Bruce Epperly calls Healing Marks a “very personal book” as it comes from over thirty years of experiencing the healing stories of Jesus. From his early years as a young college professor, he sought to make sense of the growing interest in complementary and alternative medicine. For seventeen years, Bruce was a chaplain and professor at Georgetown University School of Medicine, and was among the first to teach courses on spirituality and medicine at a major medical school. While embracing Jesus’ healing ministry as a pastor, professor, reiki teacher, and spiritual guide, he has also wrestled with the meaning of Jesus’ healing ministry and God’s role in healing and sickness in a personal way as a pastor, friend, child, spouse, and parent, in hospital rooms, hospices, gravesides, and healing services. “I have heard testimonies about the power of God to cure illness, but I have also sat at the bedside of dying friends and congregants, who have done everything right, according to the principles of their faith traditions and philosophies — personal and intercessory prayers, positive thinking and affirmations, meditation and diet, complementary medical treatments, and visits to faith healers and energy workers — along with the best modern medicine has to offer in treatment and palliation,” says Bruce.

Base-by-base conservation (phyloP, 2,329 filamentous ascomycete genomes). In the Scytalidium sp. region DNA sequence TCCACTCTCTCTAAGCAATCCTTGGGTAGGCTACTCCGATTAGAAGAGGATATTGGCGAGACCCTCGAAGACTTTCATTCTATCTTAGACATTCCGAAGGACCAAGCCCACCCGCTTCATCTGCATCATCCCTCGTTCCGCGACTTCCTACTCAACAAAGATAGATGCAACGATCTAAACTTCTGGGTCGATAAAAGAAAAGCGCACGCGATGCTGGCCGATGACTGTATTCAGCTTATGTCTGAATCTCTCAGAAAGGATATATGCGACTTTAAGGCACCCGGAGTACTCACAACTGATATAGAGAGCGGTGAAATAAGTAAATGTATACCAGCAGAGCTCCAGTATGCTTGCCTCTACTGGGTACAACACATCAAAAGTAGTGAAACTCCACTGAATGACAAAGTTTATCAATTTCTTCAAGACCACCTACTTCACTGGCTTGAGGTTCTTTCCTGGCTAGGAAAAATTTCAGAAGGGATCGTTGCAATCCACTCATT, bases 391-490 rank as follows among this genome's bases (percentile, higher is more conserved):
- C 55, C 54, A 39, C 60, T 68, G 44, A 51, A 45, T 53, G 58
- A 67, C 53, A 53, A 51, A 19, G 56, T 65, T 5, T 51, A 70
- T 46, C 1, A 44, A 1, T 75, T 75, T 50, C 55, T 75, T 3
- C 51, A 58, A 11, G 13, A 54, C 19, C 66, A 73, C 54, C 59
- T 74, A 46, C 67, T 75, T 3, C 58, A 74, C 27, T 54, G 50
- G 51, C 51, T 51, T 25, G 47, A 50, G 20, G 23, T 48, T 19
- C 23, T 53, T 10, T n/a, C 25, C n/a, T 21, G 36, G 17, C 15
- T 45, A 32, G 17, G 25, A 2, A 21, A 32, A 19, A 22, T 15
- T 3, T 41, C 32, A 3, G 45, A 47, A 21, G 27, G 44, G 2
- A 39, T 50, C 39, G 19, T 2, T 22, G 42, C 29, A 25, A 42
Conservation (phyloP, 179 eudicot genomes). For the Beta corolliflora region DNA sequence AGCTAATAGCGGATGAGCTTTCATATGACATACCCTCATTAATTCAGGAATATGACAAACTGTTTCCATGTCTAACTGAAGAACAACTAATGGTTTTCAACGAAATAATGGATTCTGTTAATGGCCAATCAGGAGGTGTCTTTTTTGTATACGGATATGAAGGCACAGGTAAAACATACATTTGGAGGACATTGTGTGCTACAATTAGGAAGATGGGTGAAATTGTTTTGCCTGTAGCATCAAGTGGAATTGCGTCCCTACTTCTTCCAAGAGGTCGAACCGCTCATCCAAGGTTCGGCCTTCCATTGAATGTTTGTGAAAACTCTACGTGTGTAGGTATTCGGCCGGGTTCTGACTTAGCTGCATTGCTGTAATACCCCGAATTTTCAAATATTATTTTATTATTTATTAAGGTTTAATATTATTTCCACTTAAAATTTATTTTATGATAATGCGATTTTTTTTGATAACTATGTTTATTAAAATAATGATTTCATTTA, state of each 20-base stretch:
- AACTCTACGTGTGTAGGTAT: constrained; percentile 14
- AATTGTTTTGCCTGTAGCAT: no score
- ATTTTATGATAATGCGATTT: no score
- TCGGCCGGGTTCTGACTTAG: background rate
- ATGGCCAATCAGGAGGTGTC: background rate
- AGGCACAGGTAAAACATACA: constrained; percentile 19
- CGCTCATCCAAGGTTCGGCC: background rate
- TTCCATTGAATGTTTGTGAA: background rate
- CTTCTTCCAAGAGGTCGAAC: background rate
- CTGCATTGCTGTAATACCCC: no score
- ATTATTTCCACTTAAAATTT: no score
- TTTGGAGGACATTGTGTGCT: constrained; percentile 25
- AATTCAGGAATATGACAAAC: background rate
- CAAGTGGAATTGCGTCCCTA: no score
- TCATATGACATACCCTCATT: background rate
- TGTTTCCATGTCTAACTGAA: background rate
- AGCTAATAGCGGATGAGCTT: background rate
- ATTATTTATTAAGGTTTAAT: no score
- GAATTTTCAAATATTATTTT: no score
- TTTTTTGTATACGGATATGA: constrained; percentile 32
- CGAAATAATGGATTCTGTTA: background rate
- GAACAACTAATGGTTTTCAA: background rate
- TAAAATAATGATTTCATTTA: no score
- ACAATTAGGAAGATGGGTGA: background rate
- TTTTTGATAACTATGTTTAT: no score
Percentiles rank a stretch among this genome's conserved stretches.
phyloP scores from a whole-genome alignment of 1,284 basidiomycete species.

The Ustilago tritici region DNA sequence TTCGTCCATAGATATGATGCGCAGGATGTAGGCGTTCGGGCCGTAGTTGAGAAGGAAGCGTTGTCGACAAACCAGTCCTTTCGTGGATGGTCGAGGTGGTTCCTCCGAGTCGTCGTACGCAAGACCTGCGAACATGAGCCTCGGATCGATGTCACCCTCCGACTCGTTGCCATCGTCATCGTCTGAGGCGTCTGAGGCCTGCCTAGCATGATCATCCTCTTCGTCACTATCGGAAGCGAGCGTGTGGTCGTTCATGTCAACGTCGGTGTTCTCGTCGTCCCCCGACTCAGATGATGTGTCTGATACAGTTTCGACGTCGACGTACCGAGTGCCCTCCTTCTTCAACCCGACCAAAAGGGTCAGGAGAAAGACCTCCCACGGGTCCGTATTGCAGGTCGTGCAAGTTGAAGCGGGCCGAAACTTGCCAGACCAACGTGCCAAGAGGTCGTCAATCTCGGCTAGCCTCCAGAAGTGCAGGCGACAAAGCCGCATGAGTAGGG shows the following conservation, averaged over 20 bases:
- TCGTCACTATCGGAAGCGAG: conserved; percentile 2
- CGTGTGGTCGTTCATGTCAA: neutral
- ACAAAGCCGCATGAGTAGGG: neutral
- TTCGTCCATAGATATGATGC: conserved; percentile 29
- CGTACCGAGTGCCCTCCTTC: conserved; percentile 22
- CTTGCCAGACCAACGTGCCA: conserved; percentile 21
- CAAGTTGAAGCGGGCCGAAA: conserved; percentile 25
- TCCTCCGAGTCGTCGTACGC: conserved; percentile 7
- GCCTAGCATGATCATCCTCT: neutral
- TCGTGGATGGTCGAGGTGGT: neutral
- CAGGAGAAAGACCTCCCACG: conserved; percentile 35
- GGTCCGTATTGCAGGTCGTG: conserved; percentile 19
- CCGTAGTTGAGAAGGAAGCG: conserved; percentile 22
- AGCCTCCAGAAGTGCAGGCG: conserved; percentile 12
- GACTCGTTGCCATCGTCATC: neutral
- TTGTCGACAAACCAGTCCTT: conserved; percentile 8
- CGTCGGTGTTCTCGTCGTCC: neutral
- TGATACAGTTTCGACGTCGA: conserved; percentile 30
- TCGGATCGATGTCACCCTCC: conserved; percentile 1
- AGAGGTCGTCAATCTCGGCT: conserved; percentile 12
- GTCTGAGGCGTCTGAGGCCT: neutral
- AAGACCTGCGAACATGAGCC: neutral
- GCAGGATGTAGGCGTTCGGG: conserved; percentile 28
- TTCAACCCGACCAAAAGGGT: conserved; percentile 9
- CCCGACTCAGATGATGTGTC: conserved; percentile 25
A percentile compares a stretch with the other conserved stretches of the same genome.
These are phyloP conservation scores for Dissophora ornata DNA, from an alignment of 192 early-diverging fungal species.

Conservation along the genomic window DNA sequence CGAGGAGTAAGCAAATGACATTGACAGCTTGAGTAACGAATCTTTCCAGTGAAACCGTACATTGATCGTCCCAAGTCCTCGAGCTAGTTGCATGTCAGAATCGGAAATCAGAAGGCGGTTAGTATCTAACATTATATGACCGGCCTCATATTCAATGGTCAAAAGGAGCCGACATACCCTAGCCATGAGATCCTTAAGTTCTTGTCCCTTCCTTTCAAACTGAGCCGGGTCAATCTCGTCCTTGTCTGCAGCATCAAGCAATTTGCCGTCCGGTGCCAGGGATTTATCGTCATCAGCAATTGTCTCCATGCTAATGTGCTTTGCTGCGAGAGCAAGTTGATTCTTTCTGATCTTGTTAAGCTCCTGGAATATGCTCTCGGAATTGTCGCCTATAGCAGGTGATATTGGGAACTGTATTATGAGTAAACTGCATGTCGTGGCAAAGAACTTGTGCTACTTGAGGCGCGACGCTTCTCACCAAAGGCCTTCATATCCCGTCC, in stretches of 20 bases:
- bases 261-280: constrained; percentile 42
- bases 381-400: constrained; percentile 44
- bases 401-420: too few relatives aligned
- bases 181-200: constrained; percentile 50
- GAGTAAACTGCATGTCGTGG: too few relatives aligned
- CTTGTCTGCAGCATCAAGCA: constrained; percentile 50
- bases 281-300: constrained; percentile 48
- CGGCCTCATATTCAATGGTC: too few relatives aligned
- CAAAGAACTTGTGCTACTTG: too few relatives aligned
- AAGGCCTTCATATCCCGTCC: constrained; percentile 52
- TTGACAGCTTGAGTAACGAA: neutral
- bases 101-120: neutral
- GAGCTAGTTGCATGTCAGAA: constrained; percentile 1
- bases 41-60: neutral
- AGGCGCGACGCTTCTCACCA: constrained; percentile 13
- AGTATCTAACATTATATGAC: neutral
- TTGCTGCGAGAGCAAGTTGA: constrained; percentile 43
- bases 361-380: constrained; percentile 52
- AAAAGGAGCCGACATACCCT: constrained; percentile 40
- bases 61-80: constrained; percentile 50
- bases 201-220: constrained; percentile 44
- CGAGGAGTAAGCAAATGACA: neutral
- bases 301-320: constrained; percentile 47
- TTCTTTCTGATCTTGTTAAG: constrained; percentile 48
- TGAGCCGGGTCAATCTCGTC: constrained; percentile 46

Each chapter includes a spiritual practice related to the healing story being considered that is easily shaped for the reader's personal and spiritual needs. Rev. Epperly also includes questions and spiritual practices for group study and spiritual formation at the end of the book. Chapter titles include Transforming Faith, Forgiveness and Healing, Healing Takes Time, Healing Broken Spirits, A Healing Lifestyle, Healing in a Pluralistic Age, and God, Why am I Sick?.
Bruce Epperly serves as pastor of South Congregational, United Church of Christ, Centerville, Massachusetts, on Cape Cod. He is the author of twenty five books, including Healing Marks: Spirituality and Healing in Mark’s Gospel, Process Theology: A Guide for the Perplexed, and Tending to the Holy: The Practice of the Presence of God in Ministry. He has taught at Lancaster Theological Seminary, Georgetown University, Claremont School of Theology, and Wesley Theological Seminary.
There are no reviews or discussion links available for this book at this time.